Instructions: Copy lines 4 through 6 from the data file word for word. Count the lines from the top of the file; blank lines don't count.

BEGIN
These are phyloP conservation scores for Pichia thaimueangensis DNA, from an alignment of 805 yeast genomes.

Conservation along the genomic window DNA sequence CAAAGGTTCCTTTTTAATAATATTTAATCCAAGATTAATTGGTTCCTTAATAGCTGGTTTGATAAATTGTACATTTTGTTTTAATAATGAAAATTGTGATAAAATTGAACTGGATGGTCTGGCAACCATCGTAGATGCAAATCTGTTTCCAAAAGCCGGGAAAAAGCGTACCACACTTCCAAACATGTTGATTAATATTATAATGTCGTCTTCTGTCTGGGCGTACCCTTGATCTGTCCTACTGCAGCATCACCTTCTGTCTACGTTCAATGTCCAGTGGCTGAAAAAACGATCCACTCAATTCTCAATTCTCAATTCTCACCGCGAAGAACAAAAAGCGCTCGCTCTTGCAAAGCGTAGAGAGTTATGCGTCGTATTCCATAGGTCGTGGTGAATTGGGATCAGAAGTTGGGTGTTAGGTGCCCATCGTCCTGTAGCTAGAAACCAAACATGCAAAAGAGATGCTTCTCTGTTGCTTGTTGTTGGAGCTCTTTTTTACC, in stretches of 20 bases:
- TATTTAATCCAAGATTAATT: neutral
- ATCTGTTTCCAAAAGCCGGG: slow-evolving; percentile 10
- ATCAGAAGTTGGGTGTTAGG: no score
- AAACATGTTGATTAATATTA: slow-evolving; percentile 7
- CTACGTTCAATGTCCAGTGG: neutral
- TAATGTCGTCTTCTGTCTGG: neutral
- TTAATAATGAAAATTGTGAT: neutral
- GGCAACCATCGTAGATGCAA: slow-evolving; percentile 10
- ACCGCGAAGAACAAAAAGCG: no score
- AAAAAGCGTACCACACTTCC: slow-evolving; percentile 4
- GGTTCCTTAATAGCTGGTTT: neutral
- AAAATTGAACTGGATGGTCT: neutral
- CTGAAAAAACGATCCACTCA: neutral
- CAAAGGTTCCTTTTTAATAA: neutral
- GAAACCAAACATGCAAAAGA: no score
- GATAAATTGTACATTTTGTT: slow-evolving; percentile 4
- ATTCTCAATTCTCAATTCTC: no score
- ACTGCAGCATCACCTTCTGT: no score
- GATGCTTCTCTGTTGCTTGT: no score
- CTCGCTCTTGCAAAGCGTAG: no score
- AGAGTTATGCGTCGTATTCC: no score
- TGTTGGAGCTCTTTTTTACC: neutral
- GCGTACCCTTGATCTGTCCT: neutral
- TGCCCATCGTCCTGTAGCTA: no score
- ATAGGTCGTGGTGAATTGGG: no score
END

- ATCTGTTTCCAAAAGCCGGG: slow-evolving; percentile 10
- ATCAGAAGTTGGGTGTTAGG: no score
- AAACATGTTGATTAATATTA: slow-evolving; percentile 7